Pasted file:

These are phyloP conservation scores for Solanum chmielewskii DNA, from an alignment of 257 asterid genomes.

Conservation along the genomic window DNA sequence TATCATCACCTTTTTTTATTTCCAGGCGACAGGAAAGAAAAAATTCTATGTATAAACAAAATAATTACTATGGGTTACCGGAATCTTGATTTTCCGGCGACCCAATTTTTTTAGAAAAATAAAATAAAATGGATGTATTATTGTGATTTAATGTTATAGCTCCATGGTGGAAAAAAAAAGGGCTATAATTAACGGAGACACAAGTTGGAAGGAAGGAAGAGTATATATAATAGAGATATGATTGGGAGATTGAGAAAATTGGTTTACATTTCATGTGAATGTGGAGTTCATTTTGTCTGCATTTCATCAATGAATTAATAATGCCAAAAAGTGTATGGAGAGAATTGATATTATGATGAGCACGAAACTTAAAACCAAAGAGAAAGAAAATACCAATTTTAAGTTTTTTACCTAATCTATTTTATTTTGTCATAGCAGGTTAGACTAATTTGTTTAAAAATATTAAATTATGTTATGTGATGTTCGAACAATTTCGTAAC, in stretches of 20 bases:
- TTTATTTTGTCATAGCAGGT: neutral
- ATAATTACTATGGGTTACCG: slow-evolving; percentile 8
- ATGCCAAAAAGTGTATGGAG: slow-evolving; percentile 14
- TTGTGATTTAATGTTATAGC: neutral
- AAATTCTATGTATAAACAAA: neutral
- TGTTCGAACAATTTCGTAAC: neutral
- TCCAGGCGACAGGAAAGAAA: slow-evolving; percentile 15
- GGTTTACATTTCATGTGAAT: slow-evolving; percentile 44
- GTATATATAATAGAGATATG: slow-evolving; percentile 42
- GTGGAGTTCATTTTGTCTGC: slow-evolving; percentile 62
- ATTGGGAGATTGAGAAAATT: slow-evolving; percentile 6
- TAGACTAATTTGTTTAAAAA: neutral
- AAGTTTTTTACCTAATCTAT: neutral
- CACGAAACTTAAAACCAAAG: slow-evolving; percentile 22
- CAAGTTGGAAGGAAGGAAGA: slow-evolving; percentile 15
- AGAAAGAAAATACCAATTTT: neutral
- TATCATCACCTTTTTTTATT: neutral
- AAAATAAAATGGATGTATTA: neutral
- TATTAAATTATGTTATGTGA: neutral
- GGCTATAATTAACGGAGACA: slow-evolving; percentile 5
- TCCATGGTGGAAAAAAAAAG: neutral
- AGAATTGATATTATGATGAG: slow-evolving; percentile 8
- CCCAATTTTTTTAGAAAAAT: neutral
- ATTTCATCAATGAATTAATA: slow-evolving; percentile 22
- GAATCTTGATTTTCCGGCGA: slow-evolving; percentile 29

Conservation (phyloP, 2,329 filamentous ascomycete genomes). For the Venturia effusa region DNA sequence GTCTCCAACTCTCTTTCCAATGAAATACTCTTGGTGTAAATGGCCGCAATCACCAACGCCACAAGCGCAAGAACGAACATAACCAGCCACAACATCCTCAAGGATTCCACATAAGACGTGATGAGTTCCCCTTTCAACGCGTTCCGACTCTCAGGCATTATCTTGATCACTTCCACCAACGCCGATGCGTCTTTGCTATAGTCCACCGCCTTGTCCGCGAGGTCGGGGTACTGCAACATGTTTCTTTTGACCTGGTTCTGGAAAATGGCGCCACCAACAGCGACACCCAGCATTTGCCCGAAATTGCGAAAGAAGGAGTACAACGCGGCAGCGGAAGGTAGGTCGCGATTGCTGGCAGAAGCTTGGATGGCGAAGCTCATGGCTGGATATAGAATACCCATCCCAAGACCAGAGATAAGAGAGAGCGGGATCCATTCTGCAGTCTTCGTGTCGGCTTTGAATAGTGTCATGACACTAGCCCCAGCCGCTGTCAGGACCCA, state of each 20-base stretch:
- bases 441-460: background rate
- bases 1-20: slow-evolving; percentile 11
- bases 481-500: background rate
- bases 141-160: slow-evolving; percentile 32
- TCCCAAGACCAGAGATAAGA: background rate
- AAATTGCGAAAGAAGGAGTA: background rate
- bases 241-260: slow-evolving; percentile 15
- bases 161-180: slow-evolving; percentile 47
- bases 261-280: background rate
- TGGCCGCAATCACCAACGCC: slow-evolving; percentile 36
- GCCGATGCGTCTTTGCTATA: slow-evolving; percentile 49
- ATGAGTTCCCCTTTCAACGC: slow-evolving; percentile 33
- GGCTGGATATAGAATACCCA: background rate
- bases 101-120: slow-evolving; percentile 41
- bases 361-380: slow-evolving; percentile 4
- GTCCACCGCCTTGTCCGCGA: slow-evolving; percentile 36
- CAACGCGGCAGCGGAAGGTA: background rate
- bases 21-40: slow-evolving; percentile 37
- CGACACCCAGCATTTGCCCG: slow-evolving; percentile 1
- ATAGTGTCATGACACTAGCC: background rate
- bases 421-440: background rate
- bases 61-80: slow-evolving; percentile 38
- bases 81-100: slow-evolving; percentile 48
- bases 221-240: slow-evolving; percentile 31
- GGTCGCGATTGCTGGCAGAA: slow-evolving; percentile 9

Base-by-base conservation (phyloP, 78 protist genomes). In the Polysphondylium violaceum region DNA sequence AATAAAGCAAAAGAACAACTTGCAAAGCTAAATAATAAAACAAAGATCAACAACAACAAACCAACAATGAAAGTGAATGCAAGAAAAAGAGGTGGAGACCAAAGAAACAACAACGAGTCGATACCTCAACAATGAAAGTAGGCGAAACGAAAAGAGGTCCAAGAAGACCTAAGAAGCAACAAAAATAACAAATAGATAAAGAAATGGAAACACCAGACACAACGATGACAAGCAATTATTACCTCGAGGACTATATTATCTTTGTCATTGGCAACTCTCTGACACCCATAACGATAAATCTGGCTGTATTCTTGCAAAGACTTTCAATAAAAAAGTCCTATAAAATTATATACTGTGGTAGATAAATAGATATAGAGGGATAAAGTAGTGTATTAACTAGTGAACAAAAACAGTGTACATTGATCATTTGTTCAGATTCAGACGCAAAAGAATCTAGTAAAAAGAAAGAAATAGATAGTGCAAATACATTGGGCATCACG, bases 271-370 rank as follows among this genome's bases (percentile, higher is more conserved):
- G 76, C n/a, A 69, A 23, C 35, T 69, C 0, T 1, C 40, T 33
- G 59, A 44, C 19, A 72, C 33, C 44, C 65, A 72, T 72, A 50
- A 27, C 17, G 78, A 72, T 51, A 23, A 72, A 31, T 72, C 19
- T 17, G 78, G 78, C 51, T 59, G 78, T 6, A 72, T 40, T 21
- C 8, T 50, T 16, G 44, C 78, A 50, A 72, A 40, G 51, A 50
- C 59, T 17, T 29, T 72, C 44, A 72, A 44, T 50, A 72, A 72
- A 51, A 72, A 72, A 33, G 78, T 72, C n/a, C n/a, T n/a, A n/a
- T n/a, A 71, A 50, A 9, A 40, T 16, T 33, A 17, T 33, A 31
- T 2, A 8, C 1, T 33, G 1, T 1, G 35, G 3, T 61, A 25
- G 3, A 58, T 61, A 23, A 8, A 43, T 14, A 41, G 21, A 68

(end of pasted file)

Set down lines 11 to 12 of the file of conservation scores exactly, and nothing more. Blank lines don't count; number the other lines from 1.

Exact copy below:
- GTATATATAATAGAGATATG: slow-evolving; percentile 42
- GTGGAGTTCATTTTGTCTGC: slow-evolving; percentile 62